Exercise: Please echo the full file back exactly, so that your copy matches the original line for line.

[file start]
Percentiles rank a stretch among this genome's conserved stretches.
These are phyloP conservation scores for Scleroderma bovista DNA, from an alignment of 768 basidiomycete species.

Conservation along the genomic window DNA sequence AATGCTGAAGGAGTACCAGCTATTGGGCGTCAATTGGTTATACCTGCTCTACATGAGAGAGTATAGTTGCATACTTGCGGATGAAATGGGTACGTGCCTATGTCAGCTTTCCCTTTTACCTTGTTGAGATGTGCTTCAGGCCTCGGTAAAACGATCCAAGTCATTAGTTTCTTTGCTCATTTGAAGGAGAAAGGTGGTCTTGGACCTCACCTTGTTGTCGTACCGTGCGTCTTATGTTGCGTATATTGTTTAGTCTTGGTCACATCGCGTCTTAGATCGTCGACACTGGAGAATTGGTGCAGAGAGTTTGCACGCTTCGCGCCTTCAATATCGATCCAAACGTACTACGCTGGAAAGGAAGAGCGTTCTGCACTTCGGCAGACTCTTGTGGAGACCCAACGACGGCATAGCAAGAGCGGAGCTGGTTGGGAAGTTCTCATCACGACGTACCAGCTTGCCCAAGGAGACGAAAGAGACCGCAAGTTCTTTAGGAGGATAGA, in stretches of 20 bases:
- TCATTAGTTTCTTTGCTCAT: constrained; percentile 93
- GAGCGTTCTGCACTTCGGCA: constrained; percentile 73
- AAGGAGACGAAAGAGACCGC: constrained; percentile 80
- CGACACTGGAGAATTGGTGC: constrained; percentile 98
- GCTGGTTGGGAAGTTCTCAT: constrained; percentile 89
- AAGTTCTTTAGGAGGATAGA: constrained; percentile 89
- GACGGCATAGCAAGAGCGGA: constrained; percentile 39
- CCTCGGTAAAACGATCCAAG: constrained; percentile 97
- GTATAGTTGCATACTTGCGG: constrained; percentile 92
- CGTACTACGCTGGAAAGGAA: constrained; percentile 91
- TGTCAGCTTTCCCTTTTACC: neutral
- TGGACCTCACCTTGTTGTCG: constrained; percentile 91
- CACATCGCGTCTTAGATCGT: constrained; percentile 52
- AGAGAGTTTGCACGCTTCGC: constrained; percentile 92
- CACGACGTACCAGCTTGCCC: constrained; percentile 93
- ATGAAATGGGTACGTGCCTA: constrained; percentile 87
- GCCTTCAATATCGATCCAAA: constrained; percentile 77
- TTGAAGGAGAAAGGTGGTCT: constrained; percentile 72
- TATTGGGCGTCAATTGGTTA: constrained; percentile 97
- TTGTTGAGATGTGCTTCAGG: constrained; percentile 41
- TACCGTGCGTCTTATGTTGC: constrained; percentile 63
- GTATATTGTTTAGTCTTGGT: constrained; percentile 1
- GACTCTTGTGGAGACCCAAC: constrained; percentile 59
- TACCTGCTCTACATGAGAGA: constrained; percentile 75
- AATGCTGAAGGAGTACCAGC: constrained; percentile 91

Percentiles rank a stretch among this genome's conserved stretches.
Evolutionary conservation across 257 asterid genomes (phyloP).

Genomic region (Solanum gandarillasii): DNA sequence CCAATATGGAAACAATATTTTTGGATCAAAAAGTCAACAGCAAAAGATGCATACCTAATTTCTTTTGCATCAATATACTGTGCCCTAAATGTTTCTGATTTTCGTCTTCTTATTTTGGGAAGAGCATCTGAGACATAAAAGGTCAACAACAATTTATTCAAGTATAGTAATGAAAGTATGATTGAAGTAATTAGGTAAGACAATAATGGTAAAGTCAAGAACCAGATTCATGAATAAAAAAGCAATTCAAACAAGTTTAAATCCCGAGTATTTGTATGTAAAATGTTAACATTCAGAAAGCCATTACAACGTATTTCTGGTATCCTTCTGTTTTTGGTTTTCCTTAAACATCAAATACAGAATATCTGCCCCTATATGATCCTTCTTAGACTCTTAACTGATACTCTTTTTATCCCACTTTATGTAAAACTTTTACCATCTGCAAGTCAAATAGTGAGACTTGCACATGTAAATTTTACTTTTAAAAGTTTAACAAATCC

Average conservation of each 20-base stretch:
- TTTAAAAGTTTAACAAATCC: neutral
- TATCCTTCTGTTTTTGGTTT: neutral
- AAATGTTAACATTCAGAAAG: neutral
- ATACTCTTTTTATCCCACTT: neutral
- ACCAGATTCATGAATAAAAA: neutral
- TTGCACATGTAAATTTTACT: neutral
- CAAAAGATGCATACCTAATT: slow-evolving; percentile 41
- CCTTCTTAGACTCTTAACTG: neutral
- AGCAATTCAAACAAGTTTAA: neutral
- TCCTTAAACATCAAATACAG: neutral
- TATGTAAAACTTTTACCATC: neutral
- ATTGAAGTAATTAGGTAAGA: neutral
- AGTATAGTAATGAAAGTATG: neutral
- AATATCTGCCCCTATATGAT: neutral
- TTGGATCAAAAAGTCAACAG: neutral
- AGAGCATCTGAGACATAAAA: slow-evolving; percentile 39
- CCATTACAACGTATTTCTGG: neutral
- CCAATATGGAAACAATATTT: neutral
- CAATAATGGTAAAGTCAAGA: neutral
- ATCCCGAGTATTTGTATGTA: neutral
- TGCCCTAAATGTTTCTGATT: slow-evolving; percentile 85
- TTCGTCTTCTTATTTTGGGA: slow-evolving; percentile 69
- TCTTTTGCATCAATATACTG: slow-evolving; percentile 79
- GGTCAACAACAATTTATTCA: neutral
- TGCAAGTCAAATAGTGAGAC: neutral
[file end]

Percentiles rank a stretch among this genome's conserved stretches.
These are phyloP conservation scores for Scleroderma bovista DNA, from an alignment of 768 basidiomycete species.

Conservation along the genomic window DNA sequence AATGCTGAAGGAGTACCAGCTATTGGGCGTCAATTGGTTATACCTGCTCTACATGAGAGAGTATAGTTGCATACTTGCGGATGAAATGGGTACGTGCCTATGTCAGCTTTCCCTTTTACCTTGTTGAGATGTGCTTCAGGCCTCGGTAAAACGATCCAAGTCATTAGTTTCTTTGCTCATTTGAAGGAGAAAGGTGGTCTTGGACCTCACCTTGTTGTCGTACCGTGCGTCTTATGTTGCGTATATTGTTTAGTCTTGGTCACATCGCGTCTTAGATCGTCGACACTGGAGAATTGGTGCAGAGAGTTTGCACGCTTCGCGCCTTCAATATCGATCCAAACGTACTACGCTGGAAAGGAAGAGCGTTCTGCACTTCGGCAGACTCTTGTGGAGACCCAACGACGGCATAGCAAGAGCGGAGCTGGTTGGGAAGTTCTCATCACGACGTACCAGCTTGCCCAAGGAGACGAAAGAGACCGCAAGTTCTTTAGGAGGATAGA, in stretches of 20 bases:
- TCATTAGTTTCTTTGCTCAT: constrained; percentile 93
- GAGCGTTCTGCACTTCGGCA: constrained; percentile 73
- AAGGAGACGAAAGAGACCGC: constrained; percentile 80
- CGACACTGGAGAATTGGTGC: constrained; percentile 98
- GCTGGTTGGGAAGTTCTCAT: constrained; percentile 89
- AAGTTCTTTAGGAGGATAGA: constrained; percentile 89
- GACGGCATAGCAAGAGCGGA: constrained; percentile 39
- CCTCGGTAAAACGATCCAAG: constrained; percentile 97
- GTATAGTTGCATACTTGCGG: constrained; percentile 92
- CGTACTACGCTGGAAAGGAA: constrained; percentile 91
- TGTCAGCTTTCCCTTTTACC: neutral
- TGGACCTCACCTTGTTGTCG: constrained; percentile 91
- CACATCGCGTCTTAGATCGT: constrained; percentile 52
- AGAGAGTTTGCACGCTTCGC: constrained; percentile 92
- CACGACGTACCAGCTTGCCC: constrained; percentile 93
- ATGAAATGGGTACGTGCCTA: constrained; percentile 87
- GCCTTCAATATCGATCCAAA: constrained; percentile 77
- TTGAAGGAGAAAGGTGGTCT: constrained; percentile 72
- TATTGGGCGTCAATTGGTTA: constrained; percentile 97
- TTGTTGAGATGTGCTTCAGG: constrained; percentile 41
- TACCGTGCGTCTTATGTTGC: constrained; percentile 63
- GTATATTGTTTAGTCTTGGT: constrained; percentile 1
- GACTCTTGTGGAGACCCAAC: constrained; percentile 59
- TACCTGCTCTACATGAGAGA: constrained; percentile 75
- AATGCTGAAGGAGTACCAGC: constrained; percentile 91

Percentiles rank a stretch among this genome's conserved stretches.
Evolutionary conservation across 257 asterid genomes (phyloP).

Genomic region (Solanum gandarillasii): DNA sequence CCAATATGGAAACAATATTTTTGGATCAAAAAGTCAACAGCAAAAGATGCATACCTAATTTCTTTTGCATCAATATACTGTGCCCTAAATGTTTCTGATTTTCGTCTTCTTATTTTGGGAAGAGCATCTGAGACATAAAAGGTCAACAACAATTTATTCAAGTATAGTAATGAAAGTATGATTGAAGTAATTAGGTAAGACAATAATGGTAAAGTCAAGAACCAGATTCATGAATAAAAAAGCAATTCAAACAAGTTTAAATCCCGAGTATTTGTATGTAAAATGTTAACATTCAGAAAGCCATTACAACGTATTTCTGGTATCCTTCTGTTTTTGGTTTTCCTTAAACATCAAATACAGAATATCTGCCCCTATATGATCCTTCTTAGACTCTTAACTGATACTCTTTTTATCCCACTTTATGTAAAACTTTTACCATCTGCAAGTCAAATAGTGAGACTTGCACATGTAAATTTTACTTTTAAAAGTTTAACAAATCC

Average conservation of each 20-base stretch:
- TTTAAAAGTTTAACAAATCC: neutral
- TATCCTTCTGTTTTTGGTTT: neutral
- AAATGTTAACATTCAGAAAG: neutral
- ATACTCTTTTTATCCCACTT: neutral
- ACCAGATTCATGAATAAAAA: neutral
- TTGCACATGTAAATTTTACT: neutral
- CAAAAGATGCATACCTAATT: slow-evolving; percentile 41
- CCTTCTTAGACTCTTAACTG: neutral
- AGCAATTCAAACAAGTTTAA: neutral
- TCCTTAAACATCAAATACAG: neutral
- TATGTAAAACTTTTACCATC: neutral
- ATTGAAGTAATTAGGTAAGA: neutral
- AGTATAGTAATGAAAGTATG: neutral
- AATATCTGCCCCTATATGAT: neutral
- TTGGATCAAAAAGTCAACAG: neutral
- AGAGCATCTGAGACATAAAA: slow-evolving; percentile 39
- CCATTACAACGTATTTCTGG: neutral
- CCAATATGGAAACAATATTT: neutral
- CAATAATGGTAAAGTCAAGA: neutral
- ATCCCGAGTATTTGTATGTA: neutral
- TGCCCTAAATGTTTCTGATT: slow-evolving; percentile 85
- TTCGTCTTCTTATTTTGGGA: slow-evolving; percentile 69
- TCTTTTGCATCAATATACTG: slow-evolving; percentile 79
- GGTCAACAACAATTTATTCA: neutral
- TGCAAGTCAAATAGTGAGAC: neutral